5. Reports will have to include a new section of asset class specific fields for credit default swaps (CDS) with 10 fields.
  6. A new field specifies at which trade level (transaction or position) reporting takes place.
  7. Additional fields are introduced in the interest rate derivatives section. The Finalyse EMIR reporting solution has already accounted for some of these fields and will add the time period and the multiplier for the floating rate reference period for legs 1 and 2.
  8. . New ‘action type’ values are added and several are redefined:
    1. A derivative contract reported for the first time will be identified as ‘new’.
    2. . Any modification to the terms or details of a previously reported derivative contract, but not a correction of a report, will be identified as ‘modify’ (including updates to a previous report for new trades added in that position).
    3. i. A cancellation of a wrongly submitted entire report in case the contract never came into existence or was not subject to EMIR reporting requirements, but was reported to a trade repository by mistake, will be identified as ‘error’.
    4. An early termination of an existing contract will be identified as ‘early termination’.
    5. A previously submitted report that contains erroneous data fields that need to be corrected will be identified as ‘correction’.
    6. A compression of a reported contract will be identified as ‘compression’.
    7. An update of a contract valuation or collateral will be identified as ‘valuation update’.
    8. .A derivative contract that is to be reported as a new trade and also included in a separate position report on the same day will be identified as a ‘position component’ (equivalent to reporting a new trade followed by an update to that report showing it as compressed).

Furthermore, the reporting period for historic trades – the so-called backloading – is extended to five years, i.e. to 12 February 2019. However, as explained below, the recent EMIR review (EMIR II) proposal suggests to remove the backloading obligation completely.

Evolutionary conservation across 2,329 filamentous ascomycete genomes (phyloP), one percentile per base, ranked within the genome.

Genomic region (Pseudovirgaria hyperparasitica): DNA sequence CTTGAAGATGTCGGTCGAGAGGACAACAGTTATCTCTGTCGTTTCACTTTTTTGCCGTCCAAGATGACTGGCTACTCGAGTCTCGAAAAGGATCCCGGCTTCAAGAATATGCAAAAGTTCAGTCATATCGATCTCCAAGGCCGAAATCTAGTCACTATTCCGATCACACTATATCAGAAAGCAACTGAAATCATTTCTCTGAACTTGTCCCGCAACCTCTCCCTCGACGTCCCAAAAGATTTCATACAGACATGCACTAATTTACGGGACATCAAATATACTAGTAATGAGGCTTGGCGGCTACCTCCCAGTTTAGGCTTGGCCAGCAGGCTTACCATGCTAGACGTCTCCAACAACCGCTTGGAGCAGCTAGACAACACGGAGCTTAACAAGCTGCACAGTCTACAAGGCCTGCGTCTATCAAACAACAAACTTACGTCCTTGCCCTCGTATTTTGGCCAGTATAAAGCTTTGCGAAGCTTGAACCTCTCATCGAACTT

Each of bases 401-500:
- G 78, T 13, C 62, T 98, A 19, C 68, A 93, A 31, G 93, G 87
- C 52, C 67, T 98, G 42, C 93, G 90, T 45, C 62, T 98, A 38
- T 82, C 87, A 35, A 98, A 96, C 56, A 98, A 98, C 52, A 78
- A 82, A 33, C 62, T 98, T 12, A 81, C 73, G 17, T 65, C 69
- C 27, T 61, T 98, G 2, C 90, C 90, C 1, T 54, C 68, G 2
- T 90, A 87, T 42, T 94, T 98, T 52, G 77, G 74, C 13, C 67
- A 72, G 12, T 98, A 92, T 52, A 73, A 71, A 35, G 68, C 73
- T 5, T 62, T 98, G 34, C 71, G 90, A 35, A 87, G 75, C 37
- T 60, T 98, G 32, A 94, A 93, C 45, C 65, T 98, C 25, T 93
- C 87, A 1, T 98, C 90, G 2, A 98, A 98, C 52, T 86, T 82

Updated Official Q&A

Following these new level 2 reporting standards, ESMA has released a revised version of the Q&A document to clarify the transition to the new rules. For example, entities will not be obliged to update all the outstanding trades in November 2017, but are required to submit the reports related to the old outstanding trades only when a trade is modified. Furthermore, the validation rules will be amended to account for the changes introduced in the revised standards.

EMIR II – the EMIR Review

On 4 May 2017, the Commission proposed a revision of EMIR. Following an assessment in the Regulatory Fitness and Performance programme (REFIT), the Commission concluded that EMIR performs well in regulating the OTC derivatives market by promoting transparency and standardisation. The proposed amendments are targeted adjustments to increase proportionality and efficiency of the law for a more growth-friendly regulatory environment. They concern the clearing obligation, the reporting requirements, the risk-mitigation techniques for OTC derivatives contracts not cleared by a central counterparty and the requirements for trade repositories: